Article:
Dear Crucial Skills,
What do you do about folks who absolutely refuse to take responsibility for their own behavior?
One of my colleagues frequently behaves disrespectfully and even aggressively toward others—including myself. A number of us have spoken with him about his behavior. At times he’s defensive and denies the problem—but at other times he’ll apologize then ask me or others to monitor his behavior for him. At the end of the conversation I have somehow become responsible for his future behavior.
How can I change this so that he is responsible for his own behavior and starts to make real changes?
Not My Job
First, let me offer a note of encouragement.
In researching our latest book, Influencer: The Power to Change Anything, one of the most inspiring places we visited was an organization called Delancey Street. Delancey was founded thirty years ago by Mimi Silbert, a remarkable woman who has changed the lives of more than 15,000 graduates of her program. Mimi works exclusively with hardened felons and drug addicts and has a 91 percent success rate at helping them turn their lives around—forever. She gets no government funding and has no staff, no guards, and no locks. All she has is a remarkable influence strategy.
Now, here’s why I bring up Mimi. She would tell you that the most powerful source of influence she taps is social influence—the peer pressure applied by the combined group of Delancey residents. She believes that people who behave badly typically do so because those around them allow and enable their bad behavior. And the reason people at Delancey change is because everyone around them demands that they change.
When I hear questions like yours, it’s hard for me not to remember Delancey. Mimi’s philosophy makes me stop and wonder, “If someone is behaving so badly, in what way are those around them part of the problem?”
So—thank you for your question. Your question demonstrates your willingness to examine your own role in perpetuating your colleague’s bad behavior. And since you asked, I’ll offer two suggestions about how you can ensure you are part of the solution rather than part of the problem.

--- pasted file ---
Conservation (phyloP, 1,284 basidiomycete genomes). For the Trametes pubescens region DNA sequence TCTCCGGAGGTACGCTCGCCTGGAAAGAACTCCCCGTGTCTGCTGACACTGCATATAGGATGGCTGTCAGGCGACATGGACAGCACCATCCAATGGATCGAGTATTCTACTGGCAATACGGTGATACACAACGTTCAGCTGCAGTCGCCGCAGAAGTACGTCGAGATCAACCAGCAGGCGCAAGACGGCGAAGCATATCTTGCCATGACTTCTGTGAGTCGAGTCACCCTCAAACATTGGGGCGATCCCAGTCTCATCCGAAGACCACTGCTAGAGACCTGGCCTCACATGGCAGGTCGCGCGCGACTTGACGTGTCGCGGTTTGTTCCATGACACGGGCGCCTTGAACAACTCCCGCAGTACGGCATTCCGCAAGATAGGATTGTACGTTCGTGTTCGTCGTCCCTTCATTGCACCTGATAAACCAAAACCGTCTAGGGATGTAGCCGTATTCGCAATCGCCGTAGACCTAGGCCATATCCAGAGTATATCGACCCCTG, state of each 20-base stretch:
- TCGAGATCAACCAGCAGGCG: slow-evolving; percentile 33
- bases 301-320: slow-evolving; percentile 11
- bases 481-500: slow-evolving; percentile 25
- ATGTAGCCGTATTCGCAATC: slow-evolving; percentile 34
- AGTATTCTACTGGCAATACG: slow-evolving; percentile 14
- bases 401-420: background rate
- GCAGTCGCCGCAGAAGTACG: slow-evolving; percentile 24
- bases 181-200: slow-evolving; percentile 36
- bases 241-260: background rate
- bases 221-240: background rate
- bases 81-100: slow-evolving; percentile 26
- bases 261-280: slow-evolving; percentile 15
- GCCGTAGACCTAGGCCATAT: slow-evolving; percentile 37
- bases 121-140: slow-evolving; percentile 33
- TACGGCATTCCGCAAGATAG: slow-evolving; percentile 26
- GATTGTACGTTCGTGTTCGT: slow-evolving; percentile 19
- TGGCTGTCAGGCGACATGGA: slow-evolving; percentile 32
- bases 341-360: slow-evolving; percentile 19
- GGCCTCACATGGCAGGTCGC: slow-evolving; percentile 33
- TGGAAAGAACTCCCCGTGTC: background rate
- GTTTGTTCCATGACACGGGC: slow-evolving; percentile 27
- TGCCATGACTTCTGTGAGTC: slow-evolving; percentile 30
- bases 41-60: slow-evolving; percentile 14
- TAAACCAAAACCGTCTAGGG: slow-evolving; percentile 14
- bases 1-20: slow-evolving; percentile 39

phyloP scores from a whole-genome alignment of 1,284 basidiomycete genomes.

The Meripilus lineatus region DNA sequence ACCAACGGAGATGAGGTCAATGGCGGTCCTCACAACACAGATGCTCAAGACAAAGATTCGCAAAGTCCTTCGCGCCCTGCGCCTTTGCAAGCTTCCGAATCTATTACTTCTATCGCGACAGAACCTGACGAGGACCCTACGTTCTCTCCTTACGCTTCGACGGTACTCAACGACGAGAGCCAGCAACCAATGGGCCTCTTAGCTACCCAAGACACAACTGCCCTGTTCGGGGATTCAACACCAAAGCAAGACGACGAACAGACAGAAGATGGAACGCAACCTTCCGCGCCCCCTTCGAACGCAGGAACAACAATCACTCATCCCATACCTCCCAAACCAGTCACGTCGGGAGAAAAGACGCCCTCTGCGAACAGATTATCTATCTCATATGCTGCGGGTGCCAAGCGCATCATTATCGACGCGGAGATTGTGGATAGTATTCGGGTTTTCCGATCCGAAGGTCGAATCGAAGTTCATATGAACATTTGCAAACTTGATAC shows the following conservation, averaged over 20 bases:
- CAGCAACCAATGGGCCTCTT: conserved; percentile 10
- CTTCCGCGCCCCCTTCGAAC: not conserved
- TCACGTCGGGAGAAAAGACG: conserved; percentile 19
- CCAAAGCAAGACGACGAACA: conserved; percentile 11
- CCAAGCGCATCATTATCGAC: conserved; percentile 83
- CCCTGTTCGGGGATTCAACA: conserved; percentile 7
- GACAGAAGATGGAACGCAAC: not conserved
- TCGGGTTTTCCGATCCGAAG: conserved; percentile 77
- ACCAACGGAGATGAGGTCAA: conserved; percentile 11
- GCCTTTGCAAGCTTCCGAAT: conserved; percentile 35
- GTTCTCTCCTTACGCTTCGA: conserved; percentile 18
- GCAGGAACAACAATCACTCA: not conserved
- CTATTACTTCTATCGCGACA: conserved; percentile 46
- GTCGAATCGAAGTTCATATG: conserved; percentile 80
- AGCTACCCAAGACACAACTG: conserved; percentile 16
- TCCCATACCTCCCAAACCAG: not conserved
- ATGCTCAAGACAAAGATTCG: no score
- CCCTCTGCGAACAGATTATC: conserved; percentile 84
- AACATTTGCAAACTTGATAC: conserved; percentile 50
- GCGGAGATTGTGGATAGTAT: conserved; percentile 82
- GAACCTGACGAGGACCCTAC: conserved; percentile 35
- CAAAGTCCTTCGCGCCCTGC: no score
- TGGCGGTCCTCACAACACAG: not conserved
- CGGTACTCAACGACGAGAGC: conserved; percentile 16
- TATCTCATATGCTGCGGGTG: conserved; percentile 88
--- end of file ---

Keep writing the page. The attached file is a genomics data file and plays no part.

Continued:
1) Hold the right conversation. It sounds like you have raised concerns about his bad behavior. What you haven’t done is raised concerns about his failure to take responsibility. Whenever you walk away from a crucial confrontation feeling unresolved or suspecting things won’t really change, you should take those feelings as a sign you didn’t hold the right conversation. Your real issue is not his bad behavior; it’s that you believe he isn’t owning up to his commitment to change. That’s a different conversation. It’s a trust problem, not a behavior problem.
2) Move to Action. The goal of a crucial confrontation is not mere understanding, it is real change. That’s what you were hoping for and didn’t get. And part of the reason is that you failed to agree on consequences and boundaries. Whenever you’re concerned about recidivism, you should deal with that question in your crucial confrontation. Let’s say, for example, that your colleague shows acceptance of your concerns about his behavior. And even agrees to change. If, based on your past experience, you believe he may not change, it is your job at this point in the confrontation to raise this issue and agree on what will happen if he doesn’t change.
For example, you may say, “I am hopeful about the commitment you’re making. And yet I hope you’ll understand that since we’ve discussed this before and it continued to happen I am nervous about your follow through. I would like to have an agreement with you about what I will do if the problem occurs again. Does that sound reasonable to you?”
If he consents, then you should propose something like, “I believe my next step should be to hand this over to HR or your supervisor. If it happens again I don’t want to feel responsible to continue to have to deal with it. And I think you are in a position to make this stop forever, immediately. Do you agree? I’m trying to be clear that this is not my problem to own, and that since this is now a ‘relationship’ issue, I must discuss how the boundaries of our relationship will need to change if the problem isn’t resolved.”
Finally, I suggest you figuratively link arms with others. In the spirit of Delancey, if everyone demonstrates a resolve to not tolerate his behavior, he will either change or leave. That is how people work. No one can stand being in an environment where others neither allow nor enable his or her bad behavior. So once again I congratulate you for your willingness to examine your own role, and encourage you to spread the word to others. You have enormous power to influence change. Use it!
The ideas expressed in this article are based on the skills and principles taught in Crucial Conversations. Learn more about Crucial Conversations